Objective: To investigate risk factors specific to posterior crossbite and anterior open bite at the age of 3 years.
Materials and methods: The study included 422 children of the French EDEN mother-child cohort. The main outcomes were the presence of posterior crossbite and anterior open bite assessed by dentists at 3 years. Social characteristics (collected during pregnancy), neonatal characteristics (collected at birth), duration of breast-feeding (collected prospectively), sucking habits at 3 years, and open lips (as a proxy for mouth breathing) were studied and two logistic regressions conducted.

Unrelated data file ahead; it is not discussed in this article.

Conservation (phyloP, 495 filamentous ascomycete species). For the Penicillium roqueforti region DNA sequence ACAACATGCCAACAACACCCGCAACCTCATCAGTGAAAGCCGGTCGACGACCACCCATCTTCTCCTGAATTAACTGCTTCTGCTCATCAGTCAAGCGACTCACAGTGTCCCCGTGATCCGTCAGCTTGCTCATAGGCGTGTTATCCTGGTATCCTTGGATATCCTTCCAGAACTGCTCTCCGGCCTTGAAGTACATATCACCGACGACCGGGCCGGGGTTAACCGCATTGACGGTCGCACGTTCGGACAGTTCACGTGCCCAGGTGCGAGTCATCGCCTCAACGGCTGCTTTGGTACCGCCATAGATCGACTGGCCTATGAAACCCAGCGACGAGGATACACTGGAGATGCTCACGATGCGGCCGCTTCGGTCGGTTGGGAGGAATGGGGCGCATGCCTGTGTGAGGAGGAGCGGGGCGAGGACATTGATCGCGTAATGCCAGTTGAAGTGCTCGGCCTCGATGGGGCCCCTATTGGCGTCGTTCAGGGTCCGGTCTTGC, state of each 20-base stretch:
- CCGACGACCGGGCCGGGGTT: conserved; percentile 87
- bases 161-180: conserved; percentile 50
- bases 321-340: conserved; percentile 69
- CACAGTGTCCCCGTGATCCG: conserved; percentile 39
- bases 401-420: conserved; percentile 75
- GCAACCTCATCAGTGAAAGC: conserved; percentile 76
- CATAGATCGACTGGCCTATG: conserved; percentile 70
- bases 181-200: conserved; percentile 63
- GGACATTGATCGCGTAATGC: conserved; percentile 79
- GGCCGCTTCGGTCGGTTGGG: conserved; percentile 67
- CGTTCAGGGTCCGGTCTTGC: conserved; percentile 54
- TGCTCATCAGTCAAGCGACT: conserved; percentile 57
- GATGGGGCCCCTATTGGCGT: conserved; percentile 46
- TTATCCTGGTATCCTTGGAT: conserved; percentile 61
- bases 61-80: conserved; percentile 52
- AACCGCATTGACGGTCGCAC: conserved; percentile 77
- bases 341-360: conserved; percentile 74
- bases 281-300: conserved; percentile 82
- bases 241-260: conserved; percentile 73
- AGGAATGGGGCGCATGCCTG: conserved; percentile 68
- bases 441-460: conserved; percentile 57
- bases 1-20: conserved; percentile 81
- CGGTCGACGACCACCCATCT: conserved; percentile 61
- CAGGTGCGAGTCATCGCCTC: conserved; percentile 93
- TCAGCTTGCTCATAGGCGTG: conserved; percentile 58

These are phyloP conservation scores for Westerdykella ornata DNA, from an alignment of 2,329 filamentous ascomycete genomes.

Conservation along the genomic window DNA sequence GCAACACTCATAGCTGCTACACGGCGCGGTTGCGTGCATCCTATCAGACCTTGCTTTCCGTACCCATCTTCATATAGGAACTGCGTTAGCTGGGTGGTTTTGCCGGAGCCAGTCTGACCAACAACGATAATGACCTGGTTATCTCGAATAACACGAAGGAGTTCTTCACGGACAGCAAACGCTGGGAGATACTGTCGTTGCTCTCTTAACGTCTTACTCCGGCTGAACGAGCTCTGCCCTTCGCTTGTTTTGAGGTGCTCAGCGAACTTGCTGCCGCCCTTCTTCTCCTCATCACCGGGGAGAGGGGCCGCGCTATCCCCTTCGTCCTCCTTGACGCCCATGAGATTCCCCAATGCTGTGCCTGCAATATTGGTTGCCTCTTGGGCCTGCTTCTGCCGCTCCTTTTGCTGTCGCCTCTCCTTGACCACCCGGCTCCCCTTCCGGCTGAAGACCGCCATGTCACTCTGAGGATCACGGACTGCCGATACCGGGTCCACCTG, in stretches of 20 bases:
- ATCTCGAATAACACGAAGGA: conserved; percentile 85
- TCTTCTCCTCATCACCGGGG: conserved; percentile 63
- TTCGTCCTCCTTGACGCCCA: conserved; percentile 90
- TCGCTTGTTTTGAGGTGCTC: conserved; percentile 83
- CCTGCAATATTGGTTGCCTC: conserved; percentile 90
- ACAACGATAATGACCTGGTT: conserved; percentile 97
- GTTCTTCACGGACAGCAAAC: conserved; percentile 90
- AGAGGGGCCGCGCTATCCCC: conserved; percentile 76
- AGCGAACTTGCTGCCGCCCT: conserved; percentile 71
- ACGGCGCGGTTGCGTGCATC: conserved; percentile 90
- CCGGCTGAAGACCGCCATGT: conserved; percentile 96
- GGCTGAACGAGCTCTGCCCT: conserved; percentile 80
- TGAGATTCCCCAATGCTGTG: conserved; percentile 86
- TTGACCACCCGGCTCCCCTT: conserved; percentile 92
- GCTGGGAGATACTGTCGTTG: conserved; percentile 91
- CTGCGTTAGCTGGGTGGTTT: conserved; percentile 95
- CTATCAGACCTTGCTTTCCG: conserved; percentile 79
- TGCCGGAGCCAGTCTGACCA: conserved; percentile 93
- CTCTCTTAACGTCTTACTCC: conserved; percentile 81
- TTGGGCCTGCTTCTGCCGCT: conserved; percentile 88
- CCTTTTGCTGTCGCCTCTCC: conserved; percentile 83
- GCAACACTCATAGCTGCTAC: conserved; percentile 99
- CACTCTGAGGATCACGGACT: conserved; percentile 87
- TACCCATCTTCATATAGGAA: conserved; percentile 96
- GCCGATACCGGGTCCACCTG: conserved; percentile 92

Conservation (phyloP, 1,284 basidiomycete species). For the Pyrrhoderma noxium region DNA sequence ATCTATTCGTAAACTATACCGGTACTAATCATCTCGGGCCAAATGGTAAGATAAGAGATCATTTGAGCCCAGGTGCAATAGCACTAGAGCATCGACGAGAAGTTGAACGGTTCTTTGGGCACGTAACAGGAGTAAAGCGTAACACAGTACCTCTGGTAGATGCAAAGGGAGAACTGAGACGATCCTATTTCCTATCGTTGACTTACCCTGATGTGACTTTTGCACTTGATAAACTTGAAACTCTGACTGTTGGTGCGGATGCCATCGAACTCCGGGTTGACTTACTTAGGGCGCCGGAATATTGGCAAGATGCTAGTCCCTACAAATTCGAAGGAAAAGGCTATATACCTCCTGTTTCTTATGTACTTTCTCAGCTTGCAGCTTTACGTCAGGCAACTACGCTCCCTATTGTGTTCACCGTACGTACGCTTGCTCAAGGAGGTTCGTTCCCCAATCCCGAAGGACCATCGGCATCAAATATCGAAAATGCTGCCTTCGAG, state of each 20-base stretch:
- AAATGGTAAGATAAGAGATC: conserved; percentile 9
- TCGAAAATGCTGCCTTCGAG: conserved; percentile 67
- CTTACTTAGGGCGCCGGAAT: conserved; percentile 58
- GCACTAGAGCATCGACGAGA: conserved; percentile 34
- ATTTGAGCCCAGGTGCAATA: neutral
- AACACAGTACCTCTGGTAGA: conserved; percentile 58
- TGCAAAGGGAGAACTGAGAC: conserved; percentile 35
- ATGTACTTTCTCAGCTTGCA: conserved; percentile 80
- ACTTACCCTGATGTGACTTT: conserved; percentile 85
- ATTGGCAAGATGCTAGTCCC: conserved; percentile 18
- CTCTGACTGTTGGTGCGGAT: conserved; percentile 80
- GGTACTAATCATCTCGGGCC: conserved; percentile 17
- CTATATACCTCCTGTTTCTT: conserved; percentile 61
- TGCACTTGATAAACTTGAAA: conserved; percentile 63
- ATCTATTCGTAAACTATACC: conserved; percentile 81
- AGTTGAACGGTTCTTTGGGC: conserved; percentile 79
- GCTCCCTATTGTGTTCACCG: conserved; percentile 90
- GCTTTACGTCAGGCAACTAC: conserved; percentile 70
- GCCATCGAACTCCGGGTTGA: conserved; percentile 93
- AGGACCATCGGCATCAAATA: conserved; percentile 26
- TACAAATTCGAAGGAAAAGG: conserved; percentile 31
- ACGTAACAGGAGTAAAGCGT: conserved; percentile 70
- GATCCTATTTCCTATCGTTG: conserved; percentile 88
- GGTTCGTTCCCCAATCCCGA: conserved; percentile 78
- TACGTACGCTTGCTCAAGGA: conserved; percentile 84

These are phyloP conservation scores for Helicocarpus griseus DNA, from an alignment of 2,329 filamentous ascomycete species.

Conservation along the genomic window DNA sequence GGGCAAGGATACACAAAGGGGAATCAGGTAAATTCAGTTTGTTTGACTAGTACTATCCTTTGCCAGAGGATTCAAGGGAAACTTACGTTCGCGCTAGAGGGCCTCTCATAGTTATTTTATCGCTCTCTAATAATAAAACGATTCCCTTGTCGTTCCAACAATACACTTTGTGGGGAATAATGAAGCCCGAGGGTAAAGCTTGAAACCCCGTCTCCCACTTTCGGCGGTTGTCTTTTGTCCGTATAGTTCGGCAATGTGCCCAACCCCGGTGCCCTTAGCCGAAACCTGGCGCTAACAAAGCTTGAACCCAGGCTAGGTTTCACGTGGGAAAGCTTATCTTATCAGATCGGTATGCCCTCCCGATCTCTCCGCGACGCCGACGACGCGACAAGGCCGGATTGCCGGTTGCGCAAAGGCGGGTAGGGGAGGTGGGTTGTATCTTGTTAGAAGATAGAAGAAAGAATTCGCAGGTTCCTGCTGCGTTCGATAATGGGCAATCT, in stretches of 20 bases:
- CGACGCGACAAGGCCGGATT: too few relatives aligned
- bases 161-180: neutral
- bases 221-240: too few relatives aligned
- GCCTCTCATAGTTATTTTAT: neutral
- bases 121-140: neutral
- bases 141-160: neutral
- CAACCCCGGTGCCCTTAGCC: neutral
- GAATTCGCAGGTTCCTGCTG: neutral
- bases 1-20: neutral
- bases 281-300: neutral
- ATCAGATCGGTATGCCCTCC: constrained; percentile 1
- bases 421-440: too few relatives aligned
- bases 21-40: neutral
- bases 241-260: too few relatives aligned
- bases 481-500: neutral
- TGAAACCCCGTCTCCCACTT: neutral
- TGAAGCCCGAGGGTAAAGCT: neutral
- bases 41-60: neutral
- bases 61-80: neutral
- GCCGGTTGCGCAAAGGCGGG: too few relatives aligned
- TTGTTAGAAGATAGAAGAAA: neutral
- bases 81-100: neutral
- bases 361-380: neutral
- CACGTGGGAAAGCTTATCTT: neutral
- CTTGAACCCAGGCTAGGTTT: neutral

Results: Preterm birth appears to be a risk factor specific for posterior crossbite (OR: 3.13; 95% CI: 1.13-8.68), whereas small for gestational age seems to be associated with a lower risk of posterior crossbite (OR: 0.32; 95% CI: 0.12-0.87). Ongoing pacifier or thumb sucking at 3 years is a risk factor for both posterior crossbite and anterior open bite.
Conclusions: Children born preterm seem to be more at risk for posterior crossbite than those born at term. Different mechanisms may be involved in posterior crossbite and anterior open bite.
Keywords: Child; Crossbite; Epidemiology; Open bite; Orthodontics; Preterm birth.